As the climate warms and the number of moose (Alces alces) on Michigan’s Isle Royale grows, the animals themselves are shrinking, and their lives are becoming shorter.
In a study published in Global Change Biology, researchers found moose skulls on the island in Lake Superior decreased in size by 16 percent over the past 40 years, an indication that the animals themselves were becoming smaller.
“It was quite clear that over time, the moose were getting smaller,” said Sarah Hoy, a research assistant professor at Michigan Technological University and lead author of the study. Small-bodied moose tend to live shorter lives compared to larger moose, she said. “Moose are getting smaller and are also not living as long.”
Hoy said these shrinking moose are likely related to warming winters, low predation from disappearing wolves (Canis lupus) and more moose on the island. “When the moose population is large, there’s more competition for food,” she said. “High population density, warmer winters and predation appear to interact together to influence moose body size.”
Relying on data from what is the world’s longest study of predator-prey dynamics, Researchers looked at 662 adult moose skulls that had been collected by researchers and volunteers on the island from the past six decades, taking note of their measurements and determining the age at which they died by examining their teeth. Because they knew when the moose died and how old they were for each skull, the team was able to establish what environmental conditions (winter temperatures, and the number of moose and wolves on the island) were like while the moose was developing.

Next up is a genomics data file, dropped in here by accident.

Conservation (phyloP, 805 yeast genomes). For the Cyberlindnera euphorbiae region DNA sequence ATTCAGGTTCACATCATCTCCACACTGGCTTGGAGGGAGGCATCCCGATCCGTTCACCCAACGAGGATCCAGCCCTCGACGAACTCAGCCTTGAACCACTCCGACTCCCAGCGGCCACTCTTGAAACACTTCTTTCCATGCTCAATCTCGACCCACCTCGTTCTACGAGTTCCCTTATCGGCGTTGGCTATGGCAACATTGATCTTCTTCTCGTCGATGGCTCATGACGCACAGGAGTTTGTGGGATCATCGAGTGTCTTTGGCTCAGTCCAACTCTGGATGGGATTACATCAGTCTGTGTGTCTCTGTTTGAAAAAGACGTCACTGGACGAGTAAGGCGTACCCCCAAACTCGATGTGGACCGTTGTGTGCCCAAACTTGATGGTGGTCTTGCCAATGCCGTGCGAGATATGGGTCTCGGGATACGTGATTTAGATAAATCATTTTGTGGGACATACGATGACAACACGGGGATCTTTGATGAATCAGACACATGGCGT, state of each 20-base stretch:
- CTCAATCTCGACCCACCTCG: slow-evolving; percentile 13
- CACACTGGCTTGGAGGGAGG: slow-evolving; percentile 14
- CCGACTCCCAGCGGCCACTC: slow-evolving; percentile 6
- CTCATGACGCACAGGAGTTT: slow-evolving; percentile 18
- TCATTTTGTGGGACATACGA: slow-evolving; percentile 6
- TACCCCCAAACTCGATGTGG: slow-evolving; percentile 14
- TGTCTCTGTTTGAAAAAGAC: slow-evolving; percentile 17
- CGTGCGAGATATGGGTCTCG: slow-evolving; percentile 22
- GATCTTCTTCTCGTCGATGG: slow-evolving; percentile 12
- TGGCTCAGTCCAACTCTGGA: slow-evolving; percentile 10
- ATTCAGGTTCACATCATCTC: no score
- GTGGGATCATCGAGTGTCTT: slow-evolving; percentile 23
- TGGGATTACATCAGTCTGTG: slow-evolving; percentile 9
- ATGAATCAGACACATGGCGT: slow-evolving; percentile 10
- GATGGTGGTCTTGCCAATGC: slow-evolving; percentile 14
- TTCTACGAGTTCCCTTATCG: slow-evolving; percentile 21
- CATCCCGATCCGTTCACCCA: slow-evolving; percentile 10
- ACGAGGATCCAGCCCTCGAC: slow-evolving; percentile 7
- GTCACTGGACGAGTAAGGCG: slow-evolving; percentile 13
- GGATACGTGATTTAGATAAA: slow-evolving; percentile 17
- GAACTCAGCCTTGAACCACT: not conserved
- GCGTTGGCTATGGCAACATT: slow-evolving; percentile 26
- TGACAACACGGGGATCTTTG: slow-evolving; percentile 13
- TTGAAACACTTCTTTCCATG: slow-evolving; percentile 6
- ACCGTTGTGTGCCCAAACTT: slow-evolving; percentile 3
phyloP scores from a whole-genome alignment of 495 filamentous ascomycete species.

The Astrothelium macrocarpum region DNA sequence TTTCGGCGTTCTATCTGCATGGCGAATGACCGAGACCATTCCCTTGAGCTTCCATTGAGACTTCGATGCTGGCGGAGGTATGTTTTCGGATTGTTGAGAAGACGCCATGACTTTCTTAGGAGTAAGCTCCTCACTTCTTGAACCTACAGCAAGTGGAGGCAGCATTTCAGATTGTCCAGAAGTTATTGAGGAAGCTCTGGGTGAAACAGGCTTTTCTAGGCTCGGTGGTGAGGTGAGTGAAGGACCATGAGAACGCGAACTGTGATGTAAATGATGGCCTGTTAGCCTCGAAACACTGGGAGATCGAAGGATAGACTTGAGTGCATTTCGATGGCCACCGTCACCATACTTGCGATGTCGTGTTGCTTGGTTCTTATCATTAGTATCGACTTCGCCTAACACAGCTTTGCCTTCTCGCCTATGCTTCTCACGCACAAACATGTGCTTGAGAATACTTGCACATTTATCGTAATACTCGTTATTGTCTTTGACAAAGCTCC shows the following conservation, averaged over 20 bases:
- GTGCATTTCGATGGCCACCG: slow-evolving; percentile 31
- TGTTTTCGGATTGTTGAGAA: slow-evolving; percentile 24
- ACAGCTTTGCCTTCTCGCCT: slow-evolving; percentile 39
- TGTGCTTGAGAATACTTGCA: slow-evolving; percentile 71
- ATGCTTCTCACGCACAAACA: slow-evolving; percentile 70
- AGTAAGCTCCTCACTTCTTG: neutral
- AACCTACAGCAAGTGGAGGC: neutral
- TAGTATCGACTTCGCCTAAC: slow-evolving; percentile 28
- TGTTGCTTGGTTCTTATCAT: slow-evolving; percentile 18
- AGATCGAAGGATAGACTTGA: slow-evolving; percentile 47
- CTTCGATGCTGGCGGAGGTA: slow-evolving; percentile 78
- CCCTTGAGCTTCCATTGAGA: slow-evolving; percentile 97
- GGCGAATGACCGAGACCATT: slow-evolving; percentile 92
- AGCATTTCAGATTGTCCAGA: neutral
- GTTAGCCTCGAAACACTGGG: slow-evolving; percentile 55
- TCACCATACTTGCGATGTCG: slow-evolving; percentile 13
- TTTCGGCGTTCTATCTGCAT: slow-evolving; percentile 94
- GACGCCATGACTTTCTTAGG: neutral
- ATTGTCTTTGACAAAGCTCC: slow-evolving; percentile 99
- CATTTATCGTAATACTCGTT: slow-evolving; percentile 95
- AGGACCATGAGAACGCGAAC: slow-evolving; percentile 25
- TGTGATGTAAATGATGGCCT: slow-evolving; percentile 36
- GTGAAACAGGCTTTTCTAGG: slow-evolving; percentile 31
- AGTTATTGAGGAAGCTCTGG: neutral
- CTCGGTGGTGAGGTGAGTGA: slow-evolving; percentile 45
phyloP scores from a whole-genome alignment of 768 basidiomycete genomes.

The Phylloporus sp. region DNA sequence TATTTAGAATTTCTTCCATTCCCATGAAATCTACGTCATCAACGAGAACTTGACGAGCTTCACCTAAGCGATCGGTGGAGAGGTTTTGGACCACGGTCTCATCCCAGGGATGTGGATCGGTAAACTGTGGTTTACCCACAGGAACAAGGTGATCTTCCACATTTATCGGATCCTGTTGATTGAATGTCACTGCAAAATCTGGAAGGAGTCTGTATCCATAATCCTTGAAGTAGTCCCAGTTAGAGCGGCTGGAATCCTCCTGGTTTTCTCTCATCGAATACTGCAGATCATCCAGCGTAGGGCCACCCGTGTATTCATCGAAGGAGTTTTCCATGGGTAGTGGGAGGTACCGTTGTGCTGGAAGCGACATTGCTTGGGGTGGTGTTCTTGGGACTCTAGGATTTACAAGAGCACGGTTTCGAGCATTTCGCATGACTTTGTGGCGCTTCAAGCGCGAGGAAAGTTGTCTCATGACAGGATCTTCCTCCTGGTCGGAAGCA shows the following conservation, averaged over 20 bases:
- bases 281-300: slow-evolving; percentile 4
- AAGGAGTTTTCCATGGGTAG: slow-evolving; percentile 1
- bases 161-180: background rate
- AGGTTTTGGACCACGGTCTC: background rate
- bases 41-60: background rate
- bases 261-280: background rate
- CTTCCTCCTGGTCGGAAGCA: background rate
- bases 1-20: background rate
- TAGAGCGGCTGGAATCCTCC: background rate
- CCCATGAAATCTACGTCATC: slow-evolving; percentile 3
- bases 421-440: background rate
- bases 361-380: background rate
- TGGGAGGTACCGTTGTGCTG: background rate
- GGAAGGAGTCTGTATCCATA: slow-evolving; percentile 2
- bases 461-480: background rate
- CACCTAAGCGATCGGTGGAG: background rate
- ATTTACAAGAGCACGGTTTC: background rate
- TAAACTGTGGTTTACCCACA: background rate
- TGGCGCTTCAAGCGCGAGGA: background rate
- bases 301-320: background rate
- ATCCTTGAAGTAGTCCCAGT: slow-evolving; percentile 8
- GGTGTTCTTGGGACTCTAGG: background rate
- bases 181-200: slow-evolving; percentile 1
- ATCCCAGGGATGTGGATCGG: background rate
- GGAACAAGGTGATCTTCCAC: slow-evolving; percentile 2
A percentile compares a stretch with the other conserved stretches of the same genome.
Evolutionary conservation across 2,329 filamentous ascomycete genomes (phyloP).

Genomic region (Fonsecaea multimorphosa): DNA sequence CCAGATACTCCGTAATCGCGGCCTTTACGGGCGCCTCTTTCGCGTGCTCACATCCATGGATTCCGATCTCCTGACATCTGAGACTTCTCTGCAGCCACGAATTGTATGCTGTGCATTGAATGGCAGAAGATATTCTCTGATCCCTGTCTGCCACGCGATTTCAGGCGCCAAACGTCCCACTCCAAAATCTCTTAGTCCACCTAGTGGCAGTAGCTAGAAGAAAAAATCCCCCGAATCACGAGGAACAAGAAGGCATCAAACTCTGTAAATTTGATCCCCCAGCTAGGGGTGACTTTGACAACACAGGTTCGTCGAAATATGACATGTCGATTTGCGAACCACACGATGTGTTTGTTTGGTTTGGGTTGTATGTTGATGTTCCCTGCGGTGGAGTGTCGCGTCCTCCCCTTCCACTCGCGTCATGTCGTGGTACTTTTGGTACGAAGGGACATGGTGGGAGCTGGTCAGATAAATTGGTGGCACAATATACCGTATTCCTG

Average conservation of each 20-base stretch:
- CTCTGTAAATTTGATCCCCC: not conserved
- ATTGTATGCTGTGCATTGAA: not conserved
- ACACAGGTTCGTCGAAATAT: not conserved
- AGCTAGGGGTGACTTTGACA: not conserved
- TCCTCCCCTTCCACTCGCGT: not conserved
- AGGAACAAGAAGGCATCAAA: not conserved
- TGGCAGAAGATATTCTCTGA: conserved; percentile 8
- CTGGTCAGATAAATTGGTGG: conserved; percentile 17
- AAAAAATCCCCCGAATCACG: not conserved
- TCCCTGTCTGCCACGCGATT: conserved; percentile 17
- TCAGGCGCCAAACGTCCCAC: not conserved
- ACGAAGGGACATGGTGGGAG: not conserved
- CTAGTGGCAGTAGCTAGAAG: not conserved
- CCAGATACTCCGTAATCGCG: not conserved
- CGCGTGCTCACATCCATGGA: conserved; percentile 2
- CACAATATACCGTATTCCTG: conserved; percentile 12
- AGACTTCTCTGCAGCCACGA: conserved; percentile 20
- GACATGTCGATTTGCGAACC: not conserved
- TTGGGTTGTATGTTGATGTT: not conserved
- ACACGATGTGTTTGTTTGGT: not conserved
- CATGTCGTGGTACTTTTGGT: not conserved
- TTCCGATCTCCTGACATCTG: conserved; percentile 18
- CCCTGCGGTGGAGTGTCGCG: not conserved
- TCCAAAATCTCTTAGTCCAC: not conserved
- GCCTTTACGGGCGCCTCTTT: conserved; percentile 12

“It’s a fantastic resource to be able to get a long-time-period and look at the effects of climate change,” Hoy said.
As winter temperatures warmed, her team found, skull size shrank. Evidence suggested that moose experiencing a warm first winter tended to be smaller as adults and lived shorter lives, suggesting that their shrinking size was an adverse reaction to climate change — not a way of mitigating it.
The changes come as the moose population swells on the island. As wolves (Canis lupus) disappear from the island — only two remained at last year’s winter count and researchers were only able to capture images of one wolf on camera traps over the summer — the moose population has grown, tripling in the past decade to about 1,600 in the 2017 survey. Their growing numbers has meant more competition for food, which could also lead to malnutrition and smaller moose.=
Reintroducing wolves to the island might help control the moose population. The National Park Service plans to release its decision this winter regarding reintroduction of wolves to Isle Royale.
|Dana Kobilinsky is associate editor at The Wildlife Society. Contact her at firstname.lastname@example.org with any questions or comments about her article. You can follow her on Twitter at @DanaKobi.|